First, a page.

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Suppressed weapons are generally still semi-loud, but they also bring advantages such as greatly reduced muzzle flash. Suppressors reduce the sound of gunfire by allowing the rapidly expanding gases from the firing of the bullet to be temporarily diverted or trapped in a series of hollow chambers, known as expansion chambers. The trapped gas expands and cools, and its pressure and velocity decrease as it exits the chambers. Suppressors tend be very effective when used with subsonic rounds like the .45 ACP because such rounds do not produce a supersonic crack when fired. But a suppressor used with 5.56x45mm NATO or any other supersonic velocity ammunition will only reduce the sound of the gunshot by about 50% (the gun will still be as loud as a jackhammer). The biggest advantage of using suppressors is hearing safety. When using suppressors, earplugs are not necessary in outdoor shooting, allowing one to hear zombies more easily. However, hearing protection is still recommended for indoor shooting -- especially if using supersonic ammunition -- as prolonged exposure to noise at the decibel of a jackhammer in confined spaces where the noise have less places to travel other than to one's ears, can still cause hearing damage. Some direct impingement gas-operated weapons will run dirtier with a suppressor, leading to heavier carbon deposition cleaning the gun after a firefight is strongly recommended. Also, some weapons may have issues when firing suppressed -- they may not cycle correctly. However, such weapons may also have a "Silencer" mode (usually a simple screw that can be turned by hand), allowing them to cycle correctly.
Chances of one finding a suppressor in a zombie outbreak are minimal. Suppressors are typically used only by military and law enforcement special operations units, and civilian shooters with extensive collections.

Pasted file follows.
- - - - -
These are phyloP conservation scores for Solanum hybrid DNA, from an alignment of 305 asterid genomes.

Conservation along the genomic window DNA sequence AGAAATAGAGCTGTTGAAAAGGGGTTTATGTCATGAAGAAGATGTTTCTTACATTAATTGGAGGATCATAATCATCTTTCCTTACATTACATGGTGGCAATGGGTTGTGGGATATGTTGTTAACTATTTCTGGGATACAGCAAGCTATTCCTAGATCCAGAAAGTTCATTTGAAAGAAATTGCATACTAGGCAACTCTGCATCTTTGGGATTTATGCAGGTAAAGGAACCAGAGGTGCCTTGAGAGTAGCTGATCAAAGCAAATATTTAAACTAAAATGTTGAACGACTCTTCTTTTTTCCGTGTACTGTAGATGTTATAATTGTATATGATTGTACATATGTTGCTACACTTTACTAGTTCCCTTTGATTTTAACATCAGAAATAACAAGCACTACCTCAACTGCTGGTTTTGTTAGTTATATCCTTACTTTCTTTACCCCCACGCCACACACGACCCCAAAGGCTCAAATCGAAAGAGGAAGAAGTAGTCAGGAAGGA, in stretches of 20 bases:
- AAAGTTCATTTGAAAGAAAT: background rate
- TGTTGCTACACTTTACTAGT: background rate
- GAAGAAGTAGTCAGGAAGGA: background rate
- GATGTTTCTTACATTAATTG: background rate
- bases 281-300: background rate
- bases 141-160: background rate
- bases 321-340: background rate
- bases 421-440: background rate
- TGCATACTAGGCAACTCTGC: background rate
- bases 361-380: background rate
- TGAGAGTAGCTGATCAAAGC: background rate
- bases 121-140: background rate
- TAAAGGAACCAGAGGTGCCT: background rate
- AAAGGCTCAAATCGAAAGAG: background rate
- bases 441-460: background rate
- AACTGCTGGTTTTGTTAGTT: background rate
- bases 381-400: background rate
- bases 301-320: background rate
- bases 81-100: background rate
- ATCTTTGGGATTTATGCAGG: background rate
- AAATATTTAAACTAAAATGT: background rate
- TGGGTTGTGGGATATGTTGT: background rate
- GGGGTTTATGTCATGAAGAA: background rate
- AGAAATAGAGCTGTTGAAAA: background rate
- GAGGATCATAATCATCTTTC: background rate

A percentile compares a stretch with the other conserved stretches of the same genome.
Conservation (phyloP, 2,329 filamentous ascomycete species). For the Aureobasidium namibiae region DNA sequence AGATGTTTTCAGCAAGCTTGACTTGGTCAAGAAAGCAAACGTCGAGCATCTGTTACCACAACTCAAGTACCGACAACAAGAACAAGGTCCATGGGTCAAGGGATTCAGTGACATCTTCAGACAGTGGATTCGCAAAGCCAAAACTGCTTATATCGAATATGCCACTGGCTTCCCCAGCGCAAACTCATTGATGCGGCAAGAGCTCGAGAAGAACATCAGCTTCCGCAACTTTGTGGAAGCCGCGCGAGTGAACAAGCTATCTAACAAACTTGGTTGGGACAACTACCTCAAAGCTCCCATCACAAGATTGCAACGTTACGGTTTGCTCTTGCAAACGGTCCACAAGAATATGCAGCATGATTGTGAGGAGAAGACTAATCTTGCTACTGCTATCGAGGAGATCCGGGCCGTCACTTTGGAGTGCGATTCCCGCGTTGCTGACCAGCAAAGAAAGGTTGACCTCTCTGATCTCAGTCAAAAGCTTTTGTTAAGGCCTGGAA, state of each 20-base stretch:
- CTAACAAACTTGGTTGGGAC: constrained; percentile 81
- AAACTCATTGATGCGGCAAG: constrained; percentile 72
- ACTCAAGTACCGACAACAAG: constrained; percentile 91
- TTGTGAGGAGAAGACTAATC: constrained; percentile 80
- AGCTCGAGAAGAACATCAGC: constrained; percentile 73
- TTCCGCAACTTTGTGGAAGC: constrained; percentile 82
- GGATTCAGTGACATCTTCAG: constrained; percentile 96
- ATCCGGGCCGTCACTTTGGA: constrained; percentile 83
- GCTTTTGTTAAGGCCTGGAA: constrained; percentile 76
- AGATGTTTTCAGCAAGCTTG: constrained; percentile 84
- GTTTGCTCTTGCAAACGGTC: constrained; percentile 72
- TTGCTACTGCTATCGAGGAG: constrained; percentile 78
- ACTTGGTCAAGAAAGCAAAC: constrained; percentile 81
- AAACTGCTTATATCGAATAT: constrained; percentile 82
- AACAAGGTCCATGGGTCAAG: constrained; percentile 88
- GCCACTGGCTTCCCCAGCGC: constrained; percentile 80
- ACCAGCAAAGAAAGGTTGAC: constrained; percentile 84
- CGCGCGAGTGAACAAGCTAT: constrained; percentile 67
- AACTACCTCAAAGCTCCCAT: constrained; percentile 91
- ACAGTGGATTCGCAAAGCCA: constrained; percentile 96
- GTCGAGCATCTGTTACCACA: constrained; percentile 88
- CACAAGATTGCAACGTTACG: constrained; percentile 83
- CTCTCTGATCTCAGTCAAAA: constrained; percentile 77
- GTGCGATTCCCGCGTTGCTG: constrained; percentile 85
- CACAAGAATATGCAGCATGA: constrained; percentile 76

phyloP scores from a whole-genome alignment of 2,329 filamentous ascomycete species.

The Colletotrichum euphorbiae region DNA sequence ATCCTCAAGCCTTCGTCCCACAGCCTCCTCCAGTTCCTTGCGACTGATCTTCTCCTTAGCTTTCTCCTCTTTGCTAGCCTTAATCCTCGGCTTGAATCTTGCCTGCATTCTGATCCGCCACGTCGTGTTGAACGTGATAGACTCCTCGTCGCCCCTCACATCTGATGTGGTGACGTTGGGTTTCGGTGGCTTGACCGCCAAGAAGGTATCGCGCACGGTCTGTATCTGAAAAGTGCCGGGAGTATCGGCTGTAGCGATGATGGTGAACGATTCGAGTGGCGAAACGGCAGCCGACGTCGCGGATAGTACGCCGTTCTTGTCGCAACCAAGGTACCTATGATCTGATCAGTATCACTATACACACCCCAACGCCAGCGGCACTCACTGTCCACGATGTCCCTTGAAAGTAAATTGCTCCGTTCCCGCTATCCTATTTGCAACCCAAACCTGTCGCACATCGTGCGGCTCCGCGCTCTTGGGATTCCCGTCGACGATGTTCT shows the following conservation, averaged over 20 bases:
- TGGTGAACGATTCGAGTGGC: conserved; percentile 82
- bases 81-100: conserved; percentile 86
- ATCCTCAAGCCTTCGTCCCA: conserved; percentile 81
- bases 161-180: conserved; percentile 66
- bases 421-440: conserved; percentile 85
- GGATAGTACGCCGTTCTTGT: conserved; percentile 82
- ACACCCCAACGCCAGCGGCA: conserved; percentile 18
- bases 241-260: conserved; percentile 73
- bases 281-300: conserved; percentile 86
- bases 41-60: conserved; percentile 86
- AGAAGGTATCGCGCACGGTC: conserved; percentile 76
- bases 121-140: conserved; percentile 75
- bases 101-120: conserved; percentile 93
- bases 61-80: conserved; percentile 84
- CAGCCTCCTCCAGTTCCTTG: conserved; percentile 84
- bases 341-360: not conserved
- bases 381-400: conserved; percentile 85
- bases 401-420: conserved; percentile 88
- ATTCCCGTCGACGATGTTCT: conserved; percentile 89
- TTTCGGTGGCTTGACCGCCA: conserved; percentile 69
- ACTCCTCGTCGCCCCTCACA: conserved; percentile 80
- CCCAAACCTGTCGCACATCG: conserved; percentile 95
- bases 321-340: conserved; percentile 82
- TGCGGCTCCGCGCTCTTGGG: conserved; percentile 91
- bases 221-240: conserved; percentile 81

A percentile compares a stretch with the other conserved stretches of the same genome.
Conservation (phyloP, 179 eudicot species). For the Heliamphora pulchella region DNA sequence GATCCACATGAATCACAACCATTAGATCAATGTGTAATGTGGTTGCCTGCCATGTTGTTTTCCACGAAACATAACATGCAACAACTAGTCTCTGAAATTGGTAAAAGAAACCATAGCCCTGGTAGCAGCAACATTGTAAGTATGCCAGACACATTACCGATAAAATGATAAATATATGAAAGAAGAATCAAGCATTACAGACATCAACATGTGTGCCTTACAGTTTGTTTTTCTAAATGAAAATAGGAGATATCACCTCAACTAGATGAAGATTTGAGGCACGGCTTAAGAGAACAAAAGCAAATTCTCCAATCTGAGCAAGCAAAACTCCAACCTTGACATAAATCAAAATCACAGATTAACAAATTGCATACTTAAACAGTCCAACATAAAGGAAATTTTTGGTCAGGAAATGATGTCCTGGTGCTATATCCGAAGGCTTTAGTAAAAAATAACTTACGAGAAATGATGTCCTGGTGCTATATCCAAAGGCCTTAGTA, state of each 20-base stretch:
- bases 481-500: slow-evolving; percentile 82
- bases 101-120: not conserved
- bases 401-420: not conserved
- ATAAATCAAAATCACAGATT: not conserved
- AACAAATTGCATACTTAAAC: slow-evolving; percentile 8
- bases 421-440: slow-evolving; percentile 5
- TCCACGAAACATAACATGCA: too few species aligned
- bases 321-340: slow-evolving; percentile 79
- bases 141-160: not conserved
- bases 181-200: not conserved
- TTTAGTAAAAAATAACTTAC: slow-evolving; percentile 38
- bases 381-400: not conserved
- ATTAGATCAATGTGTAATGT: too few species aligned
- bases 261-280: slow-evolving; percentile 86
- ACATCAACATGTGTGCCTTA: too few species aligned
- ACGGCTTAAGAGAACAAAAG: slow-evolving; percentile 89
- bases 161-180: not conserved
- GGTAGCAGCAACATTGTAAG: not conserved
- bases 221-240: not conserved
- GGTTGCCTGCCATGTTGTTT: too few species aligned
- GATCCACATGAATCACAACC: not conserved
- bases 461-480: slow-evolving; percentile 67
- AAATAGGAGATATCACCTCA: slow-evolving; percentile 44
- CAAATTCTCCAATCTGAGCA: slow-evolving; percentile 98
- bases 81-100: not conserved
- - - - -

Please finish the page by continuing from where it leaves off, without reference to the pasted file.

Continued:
Legal regulation of suppressors varies widely around the world. In some nations, some or all types of suppressor are essentially unregulated and may be bought "over the counter" in retail stores or by mail-order as they are considered a great help, along with hearing protection, to preserve the hearing of the user and any onlookers. Typically, in countries where suppressors are unregulated, firearms themselves are strictly controlled (by U.S. standards).
The United States taxes and strictly regulates the manufacture and sale of suppressors under the National Firearms Act. They are legal for individuals to possess and use for lawful purposes in thirty-eight of the fifty states.
Suppressors are frequently improvised to varying degrees of success, but even the best improvised suppressors wear down quickly -- most can only handle one or two rounds. This makes them impractical for most usages against zombies, which are rarely settled after only a few rounds of fire. One famous example is Vito Corleone's towel suppressor in The Godfather II.
Suppressors can fire supersonic ammunition which produces much better range and power than using subsonic ammunition. Older suppressors may wear down quickly when using supersonic ammunition, but most modern suppressors, such as those made by Quicksilver Manufacturing LLC or Thunder Beast Arms Corporation, are designed specifically to be used with supersonic ammunition; these suppressors are typically solid tubes without any replaceable parts, and tend to last very long -- it is not uncommon for them to outlast the firearms they are used with. Usage of a suppressor requires ensuring one's ammunition type does not conflict with the suppressor type. If one's ammunition velocity exceeds what the suppressor is designed to work with, the suppressor will fail to suppress the flash and sound, and may even damage the suppressor and the gun. Some suppressors require subsonic variants of common ammunition types, which are not commonly available for market reasons previously discussed.